There was a lot of speculation in the press regarding the will of David Bowie.It was reported that the will divides £70 million among family members, and makes requests regarding cremation and the scattering of his ashes.

While not hitting the headlines quite so much, there were also a few news items about the story of Reginald Hill, the violinist on Michael Jackson's classic 'Billie Jean'. The articles tell of an agreement struck by Reginald Hill's widow that will mean UK royalty payments will flow post-death from Mr Hill's contributionto the track.Mrs Hill was able to havecontrol of Mr Hill's work and the value attaching to it.

Both of these stories highlight the importance of using a will to secure the financial and artistic legacy of a piece or body of artistic work.

Protecting artistic legacy and value

For artists in whatever field, a will also protects your artistic legacy and the associated finances (for example, royalties).Having a clear will and instructions as to the future use of your work can be critical.It will help avoid confusion, conflict and unnecessary tax.

A will can make special provision for the future ownership and management of your work to best secure the artistic legacy and integrity of your creativity and in a way that you wish. Estate planning can be key where there has already been, and/or will be in the future, significant financial returns from the work.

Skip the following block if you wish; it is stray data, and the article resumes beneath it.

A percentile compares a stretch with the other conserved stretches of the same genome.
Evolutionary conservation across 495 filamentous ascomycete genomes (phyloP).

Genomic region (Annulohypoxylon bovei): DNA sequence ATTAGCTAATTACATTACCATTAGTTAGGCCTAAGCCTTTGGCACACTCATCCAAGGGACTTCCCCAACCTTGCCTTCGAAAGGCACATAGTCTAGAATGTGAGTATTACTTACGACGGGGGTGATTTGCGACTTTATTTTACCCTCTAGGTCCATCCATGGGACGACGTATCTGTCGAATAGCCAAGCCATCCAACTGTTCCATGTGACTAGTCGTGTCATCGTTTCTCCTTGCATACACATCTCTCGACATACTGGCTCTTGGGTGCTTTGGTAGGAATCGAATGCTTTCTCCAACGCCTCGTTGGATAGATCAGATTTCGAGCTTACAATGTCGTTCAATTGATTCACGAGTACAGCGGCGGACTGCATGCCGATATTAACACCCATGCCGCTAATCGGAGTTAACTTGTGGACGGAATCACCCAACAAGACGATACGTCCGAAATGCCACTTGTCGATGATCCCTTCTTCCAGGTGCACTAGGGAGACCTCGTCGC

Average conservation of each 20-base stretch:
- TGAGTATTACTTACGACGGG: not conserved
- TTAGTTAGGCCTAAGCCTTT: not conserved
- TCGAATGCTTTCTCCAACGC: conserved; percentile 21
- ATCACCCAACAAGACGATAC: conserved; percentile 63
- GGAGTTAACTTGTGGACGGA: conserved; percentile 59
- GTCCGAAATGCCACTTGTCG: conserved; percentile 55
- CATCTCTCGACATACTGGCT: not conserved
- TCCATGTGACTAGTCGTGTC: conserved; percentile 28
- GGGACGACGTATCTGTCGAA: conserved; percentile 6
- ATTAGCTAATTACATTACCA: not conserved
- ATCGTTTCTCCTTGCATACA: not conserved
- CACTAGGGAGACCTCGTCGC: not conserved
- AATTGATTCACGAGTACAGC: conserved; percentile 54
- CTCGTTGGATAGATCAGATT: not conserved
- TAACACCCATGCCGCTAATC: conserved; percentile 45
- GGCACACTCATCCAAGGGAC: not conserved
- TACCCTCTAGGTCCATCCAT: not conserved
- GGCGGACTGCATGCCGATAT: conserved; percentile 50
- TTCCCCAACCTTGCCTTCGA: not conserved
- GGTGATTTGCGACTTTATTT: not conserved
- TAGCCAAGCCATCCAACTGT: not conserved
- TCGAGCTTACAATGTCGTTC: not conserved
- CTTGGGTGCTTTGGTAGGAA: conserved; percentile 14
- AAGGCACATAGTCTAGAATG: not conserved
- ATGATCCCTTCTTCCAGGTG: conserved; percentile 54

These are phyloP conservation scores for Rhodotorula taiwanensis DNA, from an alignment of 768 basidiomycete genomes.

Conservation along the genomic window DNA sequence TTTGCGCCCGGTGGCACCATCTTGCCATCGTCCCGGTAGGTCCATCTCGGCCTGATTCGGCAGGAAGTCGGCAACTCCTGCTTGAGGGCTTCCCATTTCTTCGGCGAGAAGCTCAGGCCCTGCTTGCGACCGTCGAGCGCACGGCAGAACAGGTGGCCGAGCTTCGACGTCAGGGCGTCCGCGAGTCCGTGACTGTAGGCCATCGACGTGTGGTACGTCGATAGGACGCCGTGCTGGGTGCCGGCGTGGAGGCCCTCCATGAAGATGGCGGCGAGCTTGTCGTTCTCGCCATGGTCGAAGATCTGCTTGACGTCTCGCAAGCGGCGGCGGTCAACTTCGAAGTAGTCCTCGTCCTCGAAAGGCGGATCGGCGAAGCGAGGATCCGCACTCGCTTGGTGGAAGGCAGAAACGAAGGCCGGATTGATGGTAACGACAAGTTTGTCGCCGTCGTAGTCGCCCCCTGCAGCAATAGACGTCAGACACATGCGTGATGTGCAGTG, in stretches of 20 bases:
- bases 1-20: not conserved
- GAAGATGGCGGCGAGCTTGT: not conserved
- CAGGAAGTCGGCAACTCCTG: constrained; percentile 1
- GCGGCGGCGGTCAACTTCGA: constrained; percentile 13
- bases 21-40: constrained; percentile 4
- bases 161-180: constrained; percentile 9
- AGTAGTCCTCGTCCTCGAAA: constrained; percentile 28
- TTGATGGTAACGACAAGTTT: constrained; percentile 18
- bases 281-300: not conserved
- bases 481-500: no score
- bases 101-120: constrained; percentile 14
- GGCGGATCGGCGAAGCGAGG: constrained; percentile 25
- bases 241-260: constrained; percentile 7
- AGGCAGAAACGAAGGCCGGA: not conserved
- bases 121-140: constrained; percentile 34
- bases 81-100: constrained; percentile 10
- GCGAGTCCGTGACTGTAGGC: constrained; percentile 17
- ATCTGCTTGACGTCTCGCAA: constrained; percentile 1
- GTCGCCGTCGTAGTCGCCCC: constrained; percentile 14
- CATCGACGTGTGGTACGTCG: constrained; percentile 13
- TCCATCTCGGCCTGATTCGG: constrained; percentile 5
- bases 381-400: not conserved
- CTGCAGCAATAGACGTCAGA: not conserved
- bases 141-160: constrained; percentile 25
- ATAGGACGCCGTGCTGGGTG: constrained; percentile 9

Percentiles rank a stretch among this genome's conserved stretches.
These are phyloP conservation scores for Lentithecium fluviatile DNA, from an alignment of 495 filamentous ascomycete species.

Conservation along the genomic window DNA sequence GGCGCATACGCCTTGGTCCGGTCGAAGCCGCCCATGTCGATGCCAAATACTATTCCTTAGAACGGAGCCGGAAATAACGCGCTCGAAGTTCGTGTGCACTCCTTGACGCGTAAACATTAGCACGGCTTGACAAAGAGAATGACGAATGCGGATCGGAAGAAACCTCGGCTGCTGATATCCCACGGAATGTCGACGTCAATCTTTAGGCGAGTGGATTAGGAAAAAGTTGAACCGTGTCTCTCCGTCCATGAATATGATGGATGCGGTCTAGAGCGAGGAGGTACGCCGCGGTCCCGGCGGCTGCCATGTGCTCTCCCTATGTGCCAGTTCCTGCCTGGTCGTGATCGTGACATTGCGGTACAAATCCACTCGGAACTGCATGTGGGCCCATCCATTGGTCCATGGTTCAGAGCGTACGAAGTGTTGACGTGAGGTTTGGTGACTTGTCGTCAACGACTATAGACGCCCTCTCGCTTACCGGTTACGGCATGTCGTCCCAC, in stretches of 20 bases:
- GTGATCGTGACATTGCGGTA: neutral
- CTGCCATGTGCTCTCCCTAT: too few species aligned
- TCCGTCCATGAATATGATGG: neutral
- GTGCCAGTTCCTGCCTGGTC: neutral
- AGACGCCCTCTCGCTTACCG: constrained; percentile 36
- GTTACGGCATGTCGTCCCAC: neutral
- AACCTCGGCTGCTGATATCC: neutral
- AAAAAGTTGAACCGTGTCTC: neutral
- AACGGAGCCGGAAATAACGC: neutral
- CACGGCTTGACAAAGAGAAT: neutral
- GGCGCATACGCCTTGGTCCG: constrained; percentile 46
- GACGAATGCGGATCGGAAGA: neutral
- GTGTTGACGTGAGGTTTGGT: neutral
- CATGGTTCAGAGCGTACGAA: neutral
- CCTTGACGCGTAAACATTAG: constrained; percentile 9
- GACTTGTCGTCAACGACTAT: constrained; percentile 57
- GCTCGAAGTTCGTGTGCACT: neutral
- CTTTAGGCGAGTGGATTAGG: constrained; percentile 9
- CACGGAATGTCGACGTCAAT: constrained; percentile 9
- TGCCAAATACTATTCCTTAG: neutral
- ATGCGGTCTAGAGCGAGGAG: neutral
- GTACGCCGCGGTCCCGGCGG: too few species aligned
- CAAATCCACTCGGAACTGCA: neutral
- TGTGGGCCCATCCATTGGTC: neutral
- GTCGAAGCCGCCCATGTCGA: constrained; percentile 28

Final thoughts

David Bowie's estate raises a number of important legal issues to be considered when instructing the preparation of a will. In particular, it highlights the importance of choosing the right guardians, the right executors and the right will structure to protect and enhance the value of the estate following death, and in turn safeguard and provide financial security for the beneficiaries' future.

It also provides an opportunity to put a stamp on the future legacy of your body of work and how it will be used in the future. These legal issues are particularly critical where the individual has a high value estate with creative business interests and artistic legacies which are likely to continue post death.

Artistic work has a value.To protect that value and control its use, a will is an important tool for artists to make sure they can place their stamp on how their creativity will be used and its value secured. A will allows an artist to decide who controls their work, who benefits from its value and the basis upon whichitis controlled and enjoyed.